THE THIRTY TWO PATHS OF THE TREE OF LIFE
The ten sefirot are connected by a series of twenty-two lines. Each of the twenty-two connectors represents one of the letters of the Hebrew alphabet. These twenty-two letters plus the ten are referred to as the thirty-two paths of wisdom.
As each of the sefirot represents a vowel, and every connecting link is a consonant, we can readily see that every word in the Hebrew language is a combination of different paths in this schematic. This opens up a huge potential for analyzing words.
Vertical, horizontal, and diagonal lines connect the sefirot. There are twelve diagonal lines, said to represent the twelve tribes. This becomes a gateway for an entirely new set of associations, representing characteristics such as: twelve months, twelve signs of the zodiac, twelve permutations of the tetragrammaton (the four letter holy name of God), and twelve primary qualities of human expression--speech, thought, action, sight, hearing, motion, coition, smell, sleep, anger, taste, and laughter.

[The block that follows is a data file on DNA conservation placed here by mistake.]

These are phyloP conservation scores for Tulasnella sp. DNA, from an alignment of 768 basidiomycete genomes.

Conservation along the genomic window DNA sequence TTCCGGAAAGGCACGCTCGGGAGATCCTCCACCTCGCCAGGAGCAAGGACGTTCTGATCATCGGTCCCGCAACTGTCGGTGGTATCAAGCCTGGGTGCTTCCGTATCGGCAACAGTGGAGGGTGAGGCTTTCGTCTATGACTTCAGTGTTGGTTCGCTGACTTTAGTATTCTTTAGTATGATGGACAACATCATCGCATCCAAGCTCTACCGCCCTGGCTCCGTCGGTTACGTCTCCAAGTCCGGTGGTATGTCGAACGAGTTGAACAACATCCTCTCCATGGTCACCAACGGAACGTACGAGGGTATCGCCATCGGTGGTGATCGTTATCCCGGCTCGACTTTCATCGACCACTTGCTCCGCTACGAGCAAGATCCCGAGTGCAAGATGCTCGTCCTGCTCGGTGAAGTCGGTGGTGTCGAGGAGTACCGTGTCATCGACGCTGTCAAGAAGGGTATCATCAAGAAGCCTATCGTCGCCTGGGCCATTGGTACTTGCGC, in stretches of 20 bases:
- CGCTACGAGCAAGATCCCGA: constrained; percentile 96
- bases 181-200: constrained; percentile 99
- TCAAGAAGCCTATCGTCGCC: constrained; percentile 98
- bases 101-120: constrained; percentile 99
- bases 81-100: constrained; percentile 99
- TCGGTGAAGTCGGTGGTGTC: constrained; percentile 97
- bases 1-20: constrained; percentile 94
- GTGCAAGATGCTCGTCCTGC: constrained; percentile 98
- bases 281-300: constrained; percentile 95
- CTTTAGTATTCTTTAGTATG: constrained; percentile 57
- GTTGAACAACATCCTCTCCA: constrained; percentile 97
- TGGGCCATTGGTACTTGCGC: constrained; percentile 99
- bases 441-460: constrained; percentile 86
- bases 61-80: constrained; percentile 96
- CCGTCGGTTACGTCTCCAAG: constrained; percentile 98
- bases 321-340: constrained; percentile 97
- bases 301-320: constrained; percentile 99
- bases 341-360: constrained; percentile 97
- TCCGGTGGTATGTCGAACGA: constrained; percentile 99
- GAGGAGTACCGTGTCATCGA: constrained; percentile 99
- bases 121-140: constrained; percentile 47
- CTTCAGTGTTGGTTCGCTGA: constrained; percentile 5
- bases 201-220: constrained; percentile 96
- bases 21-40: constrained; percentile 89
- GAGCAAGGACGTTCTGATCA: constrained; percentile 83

The Kabbalah is holistic in many dimensions. All thirty-two paths are connected with each other, either directly or indirectly. A change in any one affects them all. Moreover, each individual sefirah represents layers upon layers of inner sefirot. Thus each sefirah alone has an entire Tree of Life with thirty-two paths in it. We must view it as spheres within spheres within spheres. Like a stack of chinese boxes, each time we open one, we discover a new one inside that looks just like the outer box.
PERSONALITY AND THE TREE OF LIFE